Bud Light Is Bringing ‘Dilly Dilly’ to the Super Bowl With Trilogy of New Ads Starting Today

Medieval universe expands, beginning with 'Wizard'

All great fantasy stories have a trilogy, the AB InBev brand says.
Headshot of Tim Nudd

To the surprise of no one, Bud Light is extending its popular “Dilly Dilly” ads into a Super Bowl campaign with what it’s calling a “trilogy” of new commercials, beginning with one called “Wizard” that Adweek can reveal exclusively today.

The “Dilly Dilly” catchphrase, introduced as a kind of toast in an amusing, medieval-themed Wieden + Kennedy spot called “Banquet” back in August, has broken through into pop culture—particularly among sports fans, broadcasters and even NFL quarterbacks.

The AB InBev brand unveiled a “Dilly Dilly” sequel spot in November, and a third, shorter ad in December. “Wizard,” the first of three new spots, will break Christmas Day on TV. You can check it out here:

The ad will premiere Monday in broadcast during the Steelers/Texans game on NBC. A second new spot will debut Jan. 21 during the NFC and AFC Championship Games. A third will air during Super Bowl LII on Feb. 4. The “Wizard” spot is a :30. It’s not yet known what lengths the next two ads will be.

Andy Goeler, vp of marketing for Bud Light, told Adweek that the popularity of “Dilly Dilly” is too valuable to ignore.

“Consumers have latched onto it and made it their own, which is what makes this such an exciting time for Bud Light,” he said. “I think we all knew we had something special when we heard the first reads of the ‘Banquet’ spot, but I don’t know that we ever could have predicted it would have taken off like this. People love ‘Dilly Dilly,’ and we’re more than happy to keep providing new content.”

The wizard is one of several new characters who’ll be introduced in the trilogy. (All “great fantasy franchises” have a trilogy, Bud Light explained.)

“Consumers have taken a liking to some of our characters like the King and Queen, Sir Doug and the townsperson who shouts ‘Dilly Dilly,'” said Goeler. “We try to work in themes that are relevant in popular culture, whether it is medieval characters, zombies and in this case a wizard. The wizard is a true friend of the crown because he’s able to turn inanimate objects into Bud Light.”

Bud Light had some more fun with “Dilly Dilly” recently when it delivered a cease-and-desist letter in the form of a town crier bearing a scroll to an indie brewer making an unauthorized “Dilly Dilly” ale.

“We’re just excited about the ability we have to be creative with this ‘Dilly Dilly’ movement,” Goeler said. “Whether it’s issuing a medieval cease-and-desist letter or introducing new characters and settings, this gives us the ability to expand and continue to be a part of popular culture.”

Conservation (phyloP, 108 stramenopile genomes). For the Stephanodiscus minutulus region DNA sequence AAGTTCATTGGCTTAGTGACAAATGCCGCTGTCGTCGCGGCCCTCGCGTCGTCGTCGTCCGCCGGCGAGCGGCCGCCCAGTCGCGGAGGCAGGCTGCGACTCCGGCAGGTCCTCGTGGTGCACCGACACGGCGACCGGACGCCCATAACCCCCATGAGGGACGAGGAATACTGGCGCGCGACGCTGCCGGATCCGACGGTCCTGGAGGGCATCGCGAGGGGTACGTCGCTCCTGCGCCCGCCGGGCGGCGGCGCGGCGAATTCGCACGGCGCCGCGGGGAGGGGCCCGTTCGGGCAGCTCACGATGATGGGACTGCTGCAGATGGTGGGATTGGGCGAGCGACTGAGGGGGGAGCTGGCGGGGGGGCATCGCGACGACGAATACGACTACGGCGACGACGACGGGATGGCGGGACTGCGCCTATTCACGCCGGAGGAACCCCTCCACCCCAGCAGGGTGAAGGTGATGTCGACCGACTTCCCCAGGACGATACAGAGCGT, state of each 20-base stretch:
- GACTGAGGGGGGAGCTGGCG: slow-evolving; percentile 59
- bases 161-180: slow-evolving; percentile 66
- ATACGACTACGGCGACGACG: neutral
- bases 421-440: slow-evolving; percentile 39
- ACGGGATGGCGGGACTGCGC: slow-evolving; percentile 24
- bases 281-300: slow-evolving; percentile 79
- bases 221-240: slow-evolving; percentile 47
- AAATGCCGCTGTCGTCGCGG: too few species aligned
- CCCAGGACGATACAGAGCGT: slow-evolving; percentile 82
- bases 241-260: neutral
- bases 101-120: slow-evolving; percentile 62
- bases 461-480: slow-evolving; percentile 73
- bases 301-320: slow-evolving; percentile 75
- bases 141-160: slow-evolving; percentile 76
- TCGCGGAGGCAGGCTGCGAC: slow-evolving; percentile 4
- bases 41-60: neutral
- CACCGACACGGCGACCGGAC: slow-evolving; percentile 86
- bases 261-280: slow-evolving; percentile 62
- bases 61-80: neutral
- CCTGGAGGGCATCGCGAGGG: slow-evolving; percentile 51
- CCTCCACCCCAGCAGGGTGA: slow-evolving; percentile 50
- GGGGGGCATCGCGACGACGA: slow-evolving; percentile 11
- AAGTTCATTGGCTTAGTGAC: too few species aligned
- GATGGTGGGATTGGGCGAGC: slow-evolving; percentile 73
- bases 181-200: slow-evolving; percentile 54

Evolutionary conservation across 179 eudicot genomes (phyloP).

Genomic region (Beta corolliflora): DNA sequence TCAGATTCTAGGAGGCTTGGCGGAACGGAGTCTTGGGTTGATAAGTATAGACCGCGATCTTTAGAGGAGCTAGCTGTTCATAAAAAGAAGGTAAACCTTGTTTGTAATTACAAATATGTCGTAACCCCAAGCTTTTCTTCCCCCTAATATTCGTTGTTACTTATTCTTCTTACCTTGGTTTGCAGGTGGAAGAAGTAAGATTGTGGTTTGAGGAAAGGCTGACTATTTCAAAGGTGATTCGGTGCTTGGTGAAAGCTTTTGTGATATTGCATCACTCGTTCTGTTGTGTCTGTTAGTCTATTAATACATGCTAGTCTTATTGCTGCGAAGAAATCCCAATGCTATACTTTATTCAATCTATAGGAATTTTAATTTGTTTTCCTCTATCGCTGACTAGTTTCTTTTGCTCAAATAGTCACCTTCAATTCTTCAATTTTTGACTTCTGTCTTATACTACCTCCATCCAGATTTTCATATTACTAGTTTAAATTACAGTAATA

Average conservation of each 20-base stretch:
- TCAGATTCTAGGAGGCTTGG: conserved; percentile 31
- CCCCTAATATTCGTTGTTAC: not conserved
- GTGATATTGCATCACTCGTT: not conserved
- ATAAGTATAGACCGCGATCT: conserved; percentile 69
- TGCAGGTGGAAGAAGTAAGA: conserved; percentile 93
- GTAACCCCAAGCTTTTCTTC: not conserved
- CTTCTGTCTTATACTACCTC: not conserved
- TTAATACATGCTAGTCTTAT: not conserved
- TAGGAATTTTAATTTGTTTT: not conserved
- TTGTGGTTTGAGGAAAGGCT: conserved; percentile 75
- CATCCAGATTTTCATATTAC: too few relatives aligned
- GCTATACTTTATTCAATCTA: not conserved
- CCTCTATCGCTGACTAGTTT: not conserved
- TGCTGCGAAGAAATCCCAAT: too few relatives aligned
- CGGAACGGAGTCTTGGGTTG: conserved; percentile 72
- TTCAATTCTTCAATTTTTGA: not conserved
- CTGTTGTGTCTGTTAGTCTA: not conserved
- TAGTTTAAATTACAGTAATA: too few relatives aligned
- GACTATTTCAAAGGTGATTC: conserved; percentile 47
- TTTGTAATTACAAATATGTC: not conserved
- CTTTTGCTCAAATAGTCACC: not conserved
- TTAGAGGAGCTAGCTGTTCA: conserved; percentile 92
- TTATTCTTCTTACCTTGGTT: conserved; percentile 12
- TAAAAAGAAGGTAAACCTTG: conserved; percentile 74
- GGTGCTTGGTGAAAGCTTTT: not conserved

He added: “When people are using the campaign as a ‘cheers’ among friends or putting ‘Dilly Dilly’ holiday lights on their lawn, we know that we’re onto something really cool. This gives us the freedom to continue to use this world to connect with culture and most importantly have fun and a sense of humor, which is what our brand is all about.”

Goeler said it is still a little too early to tell the effect of the campaign on sales, but Bud Light has seen a life in brand health in both consideration and penetration metrics since the campaign started. “Our job as marketers is to get people talking about our product and tap into popular culture,” he said. “If we can keep this up, we’re feeling confident that the sales will follow.”

See the earlier spots here:

• For all the latest Super Bowl advertising news—who’s in, who’s out, teasers, full ads and more—check out Adweek’s Super Bowl LII Ad Tracker. And join us on the evening of Feb. 4 for the best in-game coverage of the Super Bowl commercials anywhere.

Client: Bud Light
Spot: “Wizard”

Agency: Wieden + Kennedy New York
Executive Creative Directors: Karl Lieberman
Creative Directors: Brandon Henderson, John Parker
Copywriter: Alex Ledford
Art Director: NJ Placentra
Head of Integrated Production: Nick Setounski
Executive Producer: Temma Shoaf
Assistant Producer: Kiara Hidalgo
Strategist: Nick Docherty
Account Team: Brandon Pracht, Price Manford, Lauren Wilson
Business Affairs: Patrick O’Donoghue, Justine Lowe, Brit Fryer
Communications Planning Supervisor: Mark Malloy
Project Manager: Sunjoo Ryou

Production Company: O-Positive
Director: Jim Jenkins
Executive Producer: Ralph Laucella
Executive Producer: Marc Grill
Director of Photography: Maryse Alberti

Editorial Company: Arcade Edit
Editor: Dave Anderson
Post Executive Producer: Sila Soyer
Post Producer: Andrew Cravotta
Editorial Assistant: Samuel Barden/Joseph Petruccio

VFX Company: The Mill
Executive Producer: Verity Grantham
Producer: Luis Martin, Hayley Wallach
VFX Supervisor : Nathan Kane
2D Lead: Nathan Kane
2D Team: Kyle Zemborain, James Cudahy, Ari Garber, Dae Yoon Kang, Taner Besen, Dhruv Shankar, Gabriel Kim, Ben Kwok
3D Lead Artist: Tom Bardwell
3D Team: Dave Barosin, Constance Bensen, Hannah Lee, Pablo Estrella You, Todd Akita
Production Coordinator: Zachery Fortin

Telecine Company: Company 3
Head of Color / Grade Artist: Tim Masick
Color Producer: Kevin Breheny
Color Coordinator:

Mix Company: Sound Lounge
Mixer: Tom Jucarone
Executive Producer: Mike Gullo
Producer: Becca Falborn

End Card
Company: Digital Domain

@nudd Tim Nudd is a former creative editor of Adweek.